Definitions of Disability

How the occupation of the client is defined is one of the most important policy differentiations. Everyone should have coverage if they are sick or hurt and cannot work.  We will always offer as a first choice the best definition available. If available, we want the client to be able to receive benefits if he or she is unable to perform his or her occupation, but that does not mean that the strongest (and most expensive) necessarily makes sense for everyone. 

There are four definitions of disability that are most often available from insurance companies (described here from strongest to weakest).

Own Occupation or Regular Occupation (sometimes True Own Occupation)

The inability to perform the substantial and material duties of your occupation—this definition would allow the client to work in another occupation and still collect all of his or her benefit, regardless of how much he or she might earn in the new occupation, if disabled from his original occupation. This feature is very popular with professional occupations. 

Transitional Own Occupation

This definition is similar to the own occupation definition. It differs only if the client chooses to work in a different occupation. In that circumstance, the carrier will compare the new income of the client in combination with their benefit amount with their pre-disability earnings. If the new income and benefit amount are less than the pre-disability earnings, the client will continue to receive the full benefit (same as the true own occupation definition). However, if the new income and the benefit combined exceed the pre-disability earnings, then the carrier will reduce dollar for dollar the benefit amount. This is a less expensive option to True Own occupation definition, but still indemnifies at 100% of pre disability earnings.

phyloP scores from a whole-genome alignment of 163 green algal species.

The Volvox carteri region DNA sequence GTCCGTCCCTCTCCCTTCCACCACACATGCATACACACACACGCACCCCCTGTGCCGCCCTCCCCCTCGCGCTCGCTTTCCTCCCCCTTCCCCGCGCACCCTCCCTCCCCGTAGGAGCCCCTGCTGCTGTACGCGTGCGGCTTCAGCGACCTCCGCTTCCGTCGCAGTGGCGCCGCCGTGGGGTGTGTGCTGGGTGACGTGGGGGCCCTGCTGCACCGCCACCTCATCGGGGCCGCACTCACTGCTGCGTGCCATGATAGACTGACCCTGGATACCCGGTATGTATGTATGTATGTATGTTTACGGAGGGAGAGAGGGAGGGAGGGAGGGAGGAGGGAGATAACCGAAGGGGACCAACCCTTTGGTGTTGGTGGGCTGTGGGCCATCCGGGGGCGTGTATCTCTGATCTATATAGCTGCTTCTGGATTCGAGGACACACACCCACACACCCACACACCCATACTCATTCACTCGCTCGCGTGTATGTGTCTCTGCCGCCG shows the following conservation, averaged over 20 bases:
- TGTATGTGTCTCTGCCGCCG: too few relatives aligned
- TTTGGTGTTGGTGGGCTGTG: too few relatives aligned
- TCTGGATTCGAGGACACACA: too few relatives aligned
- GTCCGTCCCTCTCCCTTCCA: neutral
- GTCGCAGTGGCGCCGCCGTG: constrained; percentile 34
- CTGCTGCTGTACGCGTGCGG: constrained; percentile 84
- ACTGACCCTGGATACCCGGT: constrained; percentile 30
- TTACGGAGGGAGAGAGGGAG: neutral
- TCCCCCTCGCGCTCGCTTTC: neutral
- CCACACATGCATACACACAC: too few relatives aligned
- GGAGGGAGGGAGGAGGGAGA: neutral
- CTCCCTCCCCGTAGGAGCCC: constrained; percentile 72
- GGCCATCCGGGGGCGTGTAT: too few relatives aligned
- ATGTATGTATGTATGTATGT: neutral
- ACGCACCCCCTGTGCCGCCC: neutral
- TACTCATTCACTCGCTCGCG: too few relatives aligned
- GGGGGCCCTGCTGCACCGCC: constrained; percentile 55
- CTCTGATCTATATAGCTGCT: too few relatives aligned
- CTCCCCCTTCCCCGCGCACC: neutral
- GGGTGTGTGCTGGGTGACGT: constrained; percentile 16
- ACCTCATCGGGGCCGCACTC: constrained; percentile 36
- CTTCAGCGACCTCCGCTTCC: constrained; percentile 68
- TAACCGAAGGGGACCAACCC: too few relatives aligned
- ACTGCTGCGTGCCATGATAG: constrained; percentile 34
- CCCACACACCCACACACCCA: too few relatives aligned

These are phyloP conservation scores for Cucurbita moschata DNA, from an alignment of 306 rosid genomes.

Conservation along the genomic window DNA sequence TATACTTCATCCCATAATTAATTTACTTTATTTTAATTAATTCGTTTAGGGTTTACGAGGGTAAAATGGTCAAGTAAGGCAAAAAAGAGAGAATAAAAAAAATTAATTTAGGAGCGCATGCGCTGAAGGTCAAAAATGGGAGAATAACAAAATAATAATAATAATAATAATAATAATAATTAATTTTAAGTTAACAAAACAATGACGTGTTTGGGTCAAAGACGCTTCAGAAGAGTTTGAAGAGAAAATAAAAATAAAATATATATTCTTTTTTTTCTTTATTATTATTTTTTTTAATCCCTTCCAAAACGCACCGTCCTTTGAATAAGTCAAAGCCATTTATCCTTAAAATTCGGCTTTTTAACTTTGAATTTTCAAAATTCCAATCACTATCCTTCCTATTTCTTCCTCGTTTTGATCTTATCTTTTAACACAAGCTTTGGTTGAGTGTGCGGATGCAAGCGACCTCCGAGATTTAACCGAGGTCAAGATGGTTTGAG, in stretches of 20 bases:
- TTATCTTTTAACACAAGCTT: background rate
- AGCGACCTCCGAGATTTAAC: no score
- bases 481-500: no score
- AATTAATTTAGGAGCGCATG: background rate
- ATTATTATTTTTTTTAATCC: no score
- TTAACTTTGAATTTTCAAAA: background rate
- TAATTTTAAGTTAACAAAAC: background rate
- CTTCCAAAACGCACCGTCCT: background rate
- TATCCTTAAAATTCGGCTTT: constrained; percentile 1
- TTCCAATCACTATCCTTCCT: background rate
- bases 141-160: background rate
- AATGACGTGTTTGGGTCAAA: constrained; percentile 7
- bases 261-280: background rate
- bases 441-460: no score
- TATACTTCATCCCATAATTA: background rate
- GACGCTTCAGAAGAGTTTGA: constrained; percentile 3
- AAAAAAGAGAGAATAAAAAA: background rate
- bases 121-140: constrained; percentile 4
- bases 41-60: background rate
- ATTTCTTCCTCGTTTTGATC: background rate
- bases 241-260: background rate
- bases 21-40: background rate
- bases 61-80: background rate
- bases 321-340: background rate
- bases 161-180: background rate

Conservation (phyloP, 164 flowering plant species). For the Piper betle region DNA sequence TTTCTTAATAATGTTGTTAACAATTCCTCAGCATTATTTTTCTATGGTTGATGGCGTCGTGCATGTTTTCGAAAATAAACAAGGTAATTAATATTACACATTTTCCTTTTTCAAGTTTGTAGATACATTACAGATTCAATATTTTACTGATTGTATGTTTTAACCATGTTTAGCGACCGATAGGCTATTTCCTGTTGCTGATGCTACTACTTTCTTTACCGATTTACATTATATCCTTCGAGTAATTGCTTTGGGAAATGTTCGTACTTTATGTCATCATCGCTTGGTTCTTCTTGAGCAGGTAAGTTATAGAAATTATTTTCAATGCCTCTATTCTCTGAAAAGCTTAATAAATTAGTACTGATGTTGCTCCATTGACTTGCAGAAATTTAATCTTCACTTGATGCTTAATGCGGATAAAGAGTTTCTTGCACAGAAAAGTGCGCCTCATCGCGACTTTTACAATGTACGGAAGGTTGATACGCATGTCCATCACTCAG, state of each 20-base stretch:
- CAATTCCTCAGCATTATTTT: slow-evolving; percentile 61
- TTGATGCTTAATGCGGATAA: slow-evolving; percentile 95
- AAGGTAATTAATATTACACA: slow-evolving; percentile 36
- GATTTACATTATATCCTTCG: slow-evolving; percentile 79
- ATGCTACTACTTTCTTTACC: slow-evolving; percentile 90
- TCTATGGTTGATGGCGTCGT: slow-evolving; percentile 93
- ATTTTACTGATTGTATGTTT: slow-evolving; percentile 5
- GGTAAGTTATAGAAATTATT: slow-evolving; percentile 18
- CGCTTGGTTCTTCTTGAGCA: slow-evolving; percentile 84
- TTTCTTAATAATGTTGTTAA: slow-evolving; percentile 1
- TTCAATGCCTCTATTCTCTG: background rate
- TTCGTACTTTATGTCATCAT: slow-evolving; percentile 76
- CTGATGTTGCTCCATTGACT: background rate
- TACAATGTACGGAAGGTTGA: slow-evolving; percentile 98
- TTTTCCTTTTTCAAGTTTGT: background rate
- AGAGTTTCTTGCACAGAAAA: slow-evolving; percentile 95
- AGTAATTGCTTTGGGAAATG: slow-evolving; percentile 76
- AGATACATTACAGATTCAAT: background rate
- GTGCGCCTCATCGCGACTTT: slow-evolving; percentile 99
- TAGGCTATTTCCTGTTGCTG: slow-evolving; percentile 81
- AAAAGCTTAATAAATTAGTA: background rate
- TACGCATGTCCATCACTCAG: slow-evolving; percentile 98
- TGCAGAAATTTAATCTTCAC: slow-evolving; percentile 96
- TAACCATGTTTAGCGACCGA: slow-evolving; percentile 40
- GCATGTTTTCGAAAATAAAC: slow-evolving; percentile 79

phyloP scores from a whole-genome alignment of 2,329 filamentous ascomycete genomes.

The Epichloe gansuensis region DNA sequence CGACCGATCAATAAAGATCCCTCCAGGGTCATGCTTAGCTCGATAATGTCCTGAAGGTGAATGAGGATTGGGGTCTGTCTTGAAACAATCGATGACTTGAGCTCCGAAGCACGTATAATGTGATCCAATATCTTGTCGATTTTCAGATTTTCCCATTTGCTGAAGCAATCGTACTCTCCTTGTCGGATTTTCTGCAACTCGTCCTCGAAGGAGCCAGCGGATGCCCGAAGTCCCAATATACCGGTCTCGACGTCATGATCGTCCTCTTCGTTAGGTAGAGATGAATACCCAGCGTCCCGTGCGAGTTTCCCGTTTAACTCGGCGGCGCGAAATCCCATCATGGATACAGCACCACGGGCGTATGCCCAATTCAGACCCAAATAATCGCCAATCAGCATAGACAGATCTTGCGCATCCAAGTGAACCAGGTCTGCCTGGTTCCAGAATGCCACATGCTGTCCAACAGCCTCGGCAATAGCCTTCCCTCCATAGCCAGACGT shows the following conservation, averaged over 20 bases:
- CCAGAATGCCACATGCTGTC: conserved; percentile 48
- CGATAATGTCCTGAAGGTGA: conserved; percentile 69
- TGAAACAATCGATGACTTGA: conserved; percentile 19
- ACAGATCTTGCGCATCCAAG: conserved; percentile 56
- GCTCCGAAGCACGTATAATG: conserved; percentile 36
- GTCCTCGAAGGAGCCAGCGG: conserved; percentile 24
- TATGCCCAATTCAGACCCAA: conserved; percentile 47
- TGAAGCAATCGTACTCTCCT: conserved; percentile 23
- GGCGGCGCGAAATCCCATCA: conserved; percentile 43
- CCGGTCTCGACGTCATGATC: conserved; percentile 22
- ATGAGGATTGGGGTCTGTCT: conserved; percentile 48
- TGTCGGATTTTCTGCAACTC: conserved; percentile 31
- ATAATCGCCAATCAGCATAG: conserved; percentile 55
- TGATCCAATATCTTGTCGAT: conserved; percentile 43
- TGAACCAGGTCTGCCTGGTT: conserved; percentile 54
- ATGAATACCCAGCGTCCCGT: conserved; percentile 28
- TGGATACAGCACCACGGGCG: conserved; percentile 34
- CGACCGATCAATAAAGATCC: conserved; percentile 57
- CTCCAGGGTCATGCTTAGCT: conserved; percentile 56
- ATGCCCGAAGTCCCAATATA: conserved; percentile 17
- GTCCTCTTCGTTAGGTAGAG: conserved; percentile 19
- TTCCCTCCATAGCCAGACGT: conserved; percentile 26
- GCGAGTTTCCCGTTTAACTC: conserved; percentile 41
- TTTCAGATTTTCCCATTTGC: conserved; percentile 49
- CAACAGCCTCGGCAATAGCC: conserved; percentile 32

Own Occupation and Not Working (or not engaged)

The inability to perform the substantial and material duties of your occupation and not working. The and not working is what differentiates this from the true own occupation definition. Often this definition comes with language that relates the definition of disability to the client’s level of training and experience The vast majority of all clients who return to work after being disabled return to their same pre-disability profession—this is particularly true for executives and small business owners The key here is that clients are protected as long as they do not choose to work in a different occupation—and the carrier cannot force them into a different occupation.

Any Occupation

The inability to perform the substantial and material duties of your occupation and not working in any occupation. With some occupations or health conditions, however, this is the best definition that is available.
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